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This TV film is based correctly on historical events developed in April
19,1775 , beginning hostilities for a shot was fired and starting the
American Revolution, skirmishes among the British troops and the
colonial militia were in Lexington and Concorde(Massachusetts); the
deeds are the following : The first battle of the American War of
Independence was in Lexington,northwest of Boston.Anticipating a
rebellion ,The British general Thomas Gage sent 800 troops to seize
stores at Concord and arrest John Hancock and John Adams ,two prominent
American rebels.The rebellious were warned by Paul Revere(Vlasta
Vrana).An advance party under Major Pitcairn encountered a party of
about 50 Minutemen ,American rebel militia troops,on Lexington
Common.They refused to disperse when ordered to do so,and Pitcairn
ordered his troops to open fire. Eight Minutemen were killed and the
remainder retired.Fervants patriots(Tommy Lee Jones,Chad Lowe and
Robert Urich) against redcoats were led by Salomon Chandler(Rip Torn).
The British party turned back for Concord and was later ambushed ;it
was only saved by reinforcements sent out from Concord .The total
losses in two actions were 73 British killed and 174 wounded,49
Americans killed and 39 wounded.
The movie is a good adaptation upon the notorious historic events and based on a Howard Fast's(Spartacus) novel . The film is produced by Robert Halmi Jr from ¨Hallmark , Hall of fame¨ TV , which has produced several films and series about historical happenings and known personages , as : Cleopatra, Odyssea(Ulises), Hercules , Jason and the Argonauts, Joan of Arc, Lion in Winter( Henry II and Leonor Aquitania), Prince and pauper( Henry VIII and Edward VI ), among others . The movie is well directed by Delbert Mann (Marty). The flick will appeal to American history buffs.
i thought this movie was great! i saw it in my social studies class, and loved it. they really gave you some great information about how the war began. it may have been about a fictional boy and how he wanted to join the militia to impress his dad, but it had some real things that happened. one of them was not when the guy was riding on the horse screaming about the British coming. someone in my class thought that his job was cool because he got to ride on a horse through the town screaming about the British coming.. he then said if the British caught him, he would cover his eyes. i'm very glad my social studies teacher had us watch this movie, because it taught me more about how the war began. i give this movie two thumbs up.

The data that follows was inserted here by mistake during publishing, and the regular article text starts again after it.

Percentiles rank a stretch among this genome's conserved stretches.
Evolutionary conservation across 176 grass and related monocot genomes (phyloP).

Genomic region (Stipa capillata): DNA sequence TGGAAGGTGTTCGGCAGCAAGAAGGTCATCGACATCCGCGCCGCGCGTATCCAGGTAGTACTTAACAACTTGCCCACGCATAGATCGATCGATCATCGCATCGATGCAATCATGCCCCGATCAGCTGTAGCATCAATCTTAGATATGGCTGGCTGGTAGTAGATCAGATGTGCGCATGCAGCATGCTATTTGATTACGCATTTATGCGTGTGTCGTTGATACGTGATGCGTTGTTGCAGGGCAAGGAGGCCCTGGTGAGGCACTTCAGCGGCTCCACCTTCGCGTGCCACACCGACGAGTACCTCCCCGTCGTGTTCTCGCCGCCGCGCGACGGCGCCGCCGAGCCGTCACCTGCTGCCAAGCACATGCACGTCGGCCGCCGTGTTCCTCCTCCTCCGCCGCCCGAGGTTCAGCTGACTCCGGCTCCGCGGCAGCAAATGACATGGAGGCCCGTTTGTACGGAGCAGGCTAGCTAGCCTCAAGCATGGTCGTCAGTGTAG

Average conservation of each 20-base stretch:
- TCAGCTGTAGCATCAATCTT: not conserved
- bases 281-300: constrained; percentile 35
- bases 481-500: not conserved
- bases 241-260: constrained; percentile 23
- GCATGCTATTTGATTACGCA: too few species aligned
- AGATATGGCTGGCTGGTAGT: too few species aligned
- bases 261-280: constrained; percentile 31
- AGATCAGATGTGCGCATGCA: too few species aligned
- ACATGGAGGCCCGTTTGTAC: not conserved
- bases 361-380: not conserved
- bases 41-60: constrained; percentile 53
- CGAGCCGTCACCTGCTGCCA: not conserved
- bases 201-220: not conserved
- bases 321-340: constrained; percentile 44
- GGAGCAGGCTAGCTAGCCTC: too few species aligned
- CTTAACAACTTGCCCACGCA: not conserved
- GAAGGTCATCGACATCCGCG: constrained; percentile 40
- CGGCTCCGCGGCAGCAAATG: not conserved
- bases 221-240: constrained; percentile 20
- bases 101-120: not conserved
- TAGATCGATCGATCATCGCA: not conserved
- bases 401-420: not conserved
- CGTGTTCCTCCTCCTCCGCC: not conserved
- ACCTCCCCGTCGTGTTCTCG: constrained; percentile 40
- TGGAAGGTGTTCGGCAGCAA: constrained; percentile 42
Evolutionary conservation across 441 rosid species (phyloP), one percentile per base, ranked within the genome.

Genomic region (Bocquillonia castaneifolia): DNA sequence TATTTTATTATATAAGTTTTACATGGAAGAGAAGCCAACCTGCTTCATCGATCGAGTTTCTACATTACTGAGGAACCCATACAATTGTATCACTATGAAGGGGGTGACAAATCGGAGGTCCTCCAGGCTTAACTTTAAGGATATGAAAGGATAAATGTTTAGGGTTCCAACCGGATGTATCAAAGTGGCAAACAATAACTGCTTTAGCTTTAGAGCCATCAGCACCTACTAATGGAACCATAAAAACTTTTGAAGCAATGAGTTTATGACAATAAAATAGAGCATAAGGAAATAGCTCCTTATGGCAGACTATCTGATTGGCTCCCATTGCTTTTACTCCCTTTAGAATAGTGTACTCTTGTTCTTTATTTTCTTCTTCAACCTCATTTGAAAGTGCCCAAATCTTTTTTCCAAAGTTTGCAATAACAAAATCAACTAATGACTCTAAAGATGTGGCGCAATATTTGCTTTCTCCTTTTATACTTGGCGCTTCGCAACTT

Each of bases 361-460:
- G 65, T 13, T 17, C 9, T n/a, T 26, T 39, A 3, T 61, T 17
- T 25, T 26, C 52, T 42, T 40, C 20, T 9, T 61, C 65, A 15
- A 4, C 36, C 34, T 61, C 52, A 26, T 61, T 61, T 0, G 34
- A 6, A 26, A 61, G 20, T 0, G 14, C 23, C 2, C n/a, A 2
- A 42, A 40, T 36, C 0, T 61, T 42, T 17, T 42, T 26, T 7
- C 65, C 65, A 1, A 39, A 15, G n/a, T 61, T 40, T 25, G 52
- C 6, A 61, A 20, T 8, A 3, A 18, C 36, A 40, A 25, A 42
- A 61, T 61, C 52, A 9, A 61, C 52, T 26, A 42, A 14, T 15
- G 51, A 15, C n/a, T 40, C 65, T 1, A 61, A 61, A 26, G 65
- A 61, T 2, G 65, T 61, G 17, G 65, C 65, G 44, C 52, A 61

After disposing of the fact that this film was significantly under
budgeted, and, in spots, more than a bit overacted, what remains is a
realistically cold and existential account of the first day of the
American Revolution. While the principal characters have decided to
take a stand against British domination, most are a bit vague in their
feelings and haven't judged exactly how far they are willing to go.
Yet, the events of the Day assume a life of their own and sweep
I was most impressed by the way the film depicts the confusion of war and the mostly improvised pattern of resistance against the redcoats. Firing is heard all around, though no one is exactly sure from where or by whom. Men move through the woods with their guns, forming ad hoc groups to ambush the roadbound British columns---whose primary mission was the confiscation of privately owned firearms. The tactics are historically accurate. They fire, and retreat to concealed positions to reload. Most of these men are reluctant warriors, resigned to an unpleasant task, yet resolved to carry it through. A fine illustration of the ultimate Check and Balance of an armed citizenry; a concept enshrined in our Constitution yet too readily dismissed by many who claim to believe in democratic principles.
Another interesting and rather rare touch is the fact that the scriptwriters made a real effort to have the characters speak as people of the time would have. I have found that in many "historical" films the actors use words, sentence structure and alliterative devices from modern times. In some instances, well intentioned editors concerned with realism overcompensate to the point where the dialogue is overly formalized, archaic, and stilted. Not so here. The actors really sound like what one would read in contemporary, primary sources describing the event. This by itself gives the film considerable educational value.
A good "war is hell" movie still suitable for younger viewers due to its lack of gratuitous gore, and a memorable portrayal of ordinary people facing up to the bold task of confronting tyranny.
On April 18, 1775, along a Massachusetts road, Solomon Chandler is
secretly delivering shot and gunpowder to colonists who want to stand
up to the British. He is captured and beaten by Redcoats.
The people of Lexington are divided on how exactly to handle the situation, but if the British are coming, they want to be ready. 15-year-old Adam, whose father does not respect him, wants to join the militia. Amazingly, Adam's father does not try to stop him. His mother fears Adam will be killed if the circumstances lead to gunfire.
Eventually, the people are warned that, in fact, "The British are coming!" (This exact quote is not in the movie.) The men have to be ready for anything. Those who know history have some idea what will happen next.
Tommy Lee Jones did a great job as Moses, though he was somewhat more low-key than Agent K or Samuel Gerard. The fact that he came across so differently than those more outspoken characters proves he has acting skill.